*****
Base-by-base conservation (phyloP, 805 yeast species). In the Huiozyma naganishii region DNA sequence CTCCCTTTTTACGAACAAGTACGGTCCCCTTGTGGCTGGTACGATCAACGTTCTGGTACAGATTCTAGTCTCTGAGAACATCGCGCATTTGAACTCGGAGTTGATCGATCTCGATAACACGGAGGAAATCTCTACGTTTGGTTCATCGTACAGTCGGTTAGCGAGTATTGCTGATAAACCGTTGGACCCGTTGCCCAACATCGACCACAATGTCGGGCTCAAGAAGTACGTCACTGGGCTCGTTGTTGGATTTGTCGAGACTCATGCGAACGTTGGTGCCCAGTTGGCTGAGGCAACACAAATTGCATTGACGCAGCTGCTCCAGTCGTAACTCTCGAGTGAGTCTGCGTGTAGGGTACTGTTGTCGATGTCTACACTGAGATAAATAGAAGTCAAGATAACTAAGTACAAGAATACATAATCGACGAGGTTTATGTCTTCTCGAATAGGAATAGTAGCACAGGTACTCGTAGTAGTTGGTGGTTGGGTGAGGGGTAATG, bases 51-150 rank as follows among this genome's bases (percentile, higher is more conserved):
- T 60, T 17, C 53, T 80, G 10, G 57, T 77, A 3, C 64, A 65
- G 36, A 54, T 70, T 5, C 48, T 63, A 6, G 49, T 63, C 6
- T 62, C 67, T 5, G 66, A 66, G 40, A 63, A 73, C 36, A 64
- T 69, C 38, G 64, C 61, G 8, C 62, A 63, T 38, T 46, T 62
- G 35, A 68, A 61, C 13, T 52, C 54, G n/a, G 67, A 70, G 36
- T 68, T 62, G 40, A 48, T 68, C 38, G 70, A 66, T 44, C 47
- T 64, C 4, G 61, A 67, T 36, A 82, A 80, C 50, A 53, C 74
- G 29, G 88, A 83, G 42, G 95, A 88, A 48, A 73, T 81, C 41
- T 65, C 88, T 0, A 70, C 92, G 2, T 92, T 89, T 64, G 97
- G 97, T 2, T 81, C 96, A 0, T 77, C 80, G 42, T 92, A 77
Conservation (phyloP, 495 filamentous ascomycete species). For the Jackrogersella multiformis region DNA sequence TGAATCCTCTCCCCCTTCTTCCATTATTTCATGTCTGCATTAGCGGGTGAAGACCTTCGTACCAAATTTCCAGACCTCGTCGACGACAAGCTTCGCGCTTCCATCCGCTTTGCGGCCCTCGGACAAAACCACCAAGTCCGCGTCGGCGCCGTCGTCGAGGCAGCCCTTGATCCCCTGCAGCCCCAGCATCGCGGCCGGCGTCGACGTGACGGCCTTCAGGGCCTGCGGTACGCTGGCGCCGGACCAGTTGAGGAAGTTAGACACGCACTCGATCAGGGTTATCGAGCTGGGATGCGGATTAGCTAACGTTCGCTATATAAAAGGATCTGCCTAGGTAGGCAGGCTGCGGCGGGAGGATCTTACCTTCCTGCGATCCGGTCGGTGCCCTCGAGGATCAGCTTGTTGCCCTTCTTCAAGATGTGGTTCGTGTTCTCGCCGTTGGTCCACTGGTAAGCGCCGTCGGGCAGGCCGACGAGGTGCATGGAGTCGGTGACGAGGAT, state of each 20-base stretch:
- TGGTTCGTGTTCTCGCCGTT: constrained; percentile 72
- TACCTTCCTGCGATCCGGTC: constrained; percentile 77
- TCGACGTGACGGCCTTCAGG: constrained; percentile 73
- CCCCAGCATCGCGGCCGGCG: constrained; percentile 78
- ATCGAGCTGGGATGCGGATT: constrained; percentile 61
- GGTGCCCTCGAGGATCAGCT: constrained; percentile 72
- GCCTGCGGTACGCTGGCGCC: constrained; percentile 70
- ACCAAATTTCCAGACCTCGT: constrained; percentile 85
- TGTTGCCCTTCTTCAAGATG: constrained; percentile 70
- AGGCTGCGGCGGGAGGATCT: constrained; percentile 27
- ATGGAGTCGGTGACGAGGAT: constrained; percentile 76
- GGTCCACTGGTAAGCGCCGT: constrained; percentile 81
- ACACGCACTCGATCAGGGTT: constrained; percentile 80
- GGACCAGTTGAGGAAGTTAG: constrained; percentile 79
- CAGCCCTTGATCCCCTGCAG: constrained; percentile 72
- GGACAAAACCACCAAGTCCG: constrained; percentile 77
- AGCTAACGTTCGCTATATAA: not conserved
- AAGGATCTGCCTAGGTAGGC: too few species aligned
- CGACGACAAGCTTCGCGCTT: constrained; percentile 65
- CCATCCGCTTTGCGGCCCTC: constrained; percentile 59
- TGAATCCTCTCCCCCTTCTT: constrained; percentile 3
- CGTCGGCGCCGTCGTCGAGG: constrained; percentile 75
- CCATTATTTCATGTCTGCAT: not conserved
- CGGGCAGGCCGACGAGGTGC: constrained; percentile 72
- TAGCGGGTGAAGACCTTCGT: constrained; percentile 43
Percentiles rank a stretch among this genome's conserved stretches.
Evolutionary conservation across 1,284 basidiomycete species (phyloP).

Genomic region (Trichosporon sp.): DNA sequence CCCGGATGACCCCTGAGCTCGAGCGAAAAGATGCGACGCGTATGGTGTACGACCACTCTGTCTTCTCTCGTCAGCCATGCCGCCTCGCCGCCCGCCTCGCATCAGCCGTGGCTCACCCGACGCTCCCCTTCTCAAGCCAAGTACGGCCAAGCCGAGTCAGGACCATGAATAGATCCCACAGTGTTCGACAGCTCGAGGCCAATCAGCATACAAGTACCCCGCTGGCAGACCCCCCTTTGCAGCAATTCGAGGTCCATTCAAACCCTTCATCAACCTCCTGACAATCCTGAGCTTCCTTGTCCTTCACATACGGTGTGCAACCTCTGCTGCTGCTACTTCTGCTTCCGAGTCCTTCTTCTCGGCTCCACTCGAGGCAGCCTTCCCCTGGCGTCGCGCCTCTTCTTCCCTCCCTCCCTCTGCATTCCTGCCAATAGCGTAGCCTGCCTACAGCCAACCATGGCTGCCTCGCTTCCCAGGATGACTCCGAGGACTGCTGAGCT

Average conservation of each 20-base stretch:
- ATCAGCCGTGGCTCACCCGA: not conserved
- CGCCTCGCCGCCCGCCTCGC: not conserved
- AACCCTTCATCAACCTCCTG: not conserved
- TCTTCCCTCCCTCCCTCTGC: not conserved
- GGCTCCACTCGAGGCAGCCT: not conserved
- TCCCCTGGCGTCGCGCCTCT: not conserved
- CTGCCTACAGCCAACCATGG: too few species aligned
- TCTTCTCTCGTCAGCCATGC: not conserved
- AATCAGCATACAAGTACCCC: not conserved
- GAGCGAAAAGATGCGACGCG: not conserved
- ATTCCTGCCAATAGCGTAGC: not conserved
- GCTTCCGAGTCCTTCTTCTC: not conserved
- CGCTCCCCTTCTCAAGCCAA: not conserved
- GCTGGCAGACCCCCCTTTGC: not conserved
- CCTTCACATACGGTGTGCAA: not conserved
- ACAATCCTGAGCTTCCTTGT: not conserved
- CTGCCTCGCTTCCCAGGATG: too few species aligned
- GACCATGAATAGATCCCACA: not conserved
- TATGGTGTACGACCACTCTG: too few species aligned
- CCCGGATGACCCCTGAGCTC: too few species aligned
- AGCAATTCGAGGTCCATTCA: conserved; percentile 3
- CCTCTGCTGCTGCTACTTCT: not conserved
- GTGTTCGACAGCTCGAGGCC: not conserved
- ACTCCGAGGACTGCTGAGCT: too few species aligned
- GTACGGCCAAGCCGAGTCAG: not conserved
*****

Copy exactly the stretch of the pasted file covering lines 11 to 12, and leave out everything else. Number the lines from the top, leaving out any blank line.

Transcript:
- G 97, T 2, T 81, C 96, A 0, T 77, C 80, G 42, T 92, A 77
Conservation (phyloP, 495 filamentous ascomycete species). For the Jackrogersella multiformis region DNA sequence TGAATCCTCTCCCCCTTCTTCCATTATTTCATGTCTGCATTAGCGGGTGAAGACCTTCGTACCAAATTTCCAGACCTCGTCGACGACAAGCTTCGCGCTTCCATCCGCTTTGCGGCCCTCGGACAAAACCACCAAGTCCGCGTCGGCGCCGTCGTCGAGGCAGCCCTTGATCCCCTGCAGCCCCAGCATCGCGGCCGGCGTCGACGTGACGGCCTTCAGGGCCTGCGGTACGCTGGCGCCGGACCAGTTGAGGAAGTTAGACACGCACTCGATCAGGGTTATCGAGCTGGGATGCGGATTAGCTAACGTTCGCTATATAAAAGGATCTGCCTAGGTAGGCAGGCTGCGGCGGGAGGATCTTACCTTCCTGCGATCCGGTCGGTGCCCTCGAGGATCAGCTTGTTGCCCTTCTTCAAGATGTGGTTCGTGTTCTCGCCGTTGGTCCACTGGTAAGCGCCGTCGGGCAGGCCGACGAGGTGCATGGAGTCGGTGACGAGGAT, state of each 20-base stretch: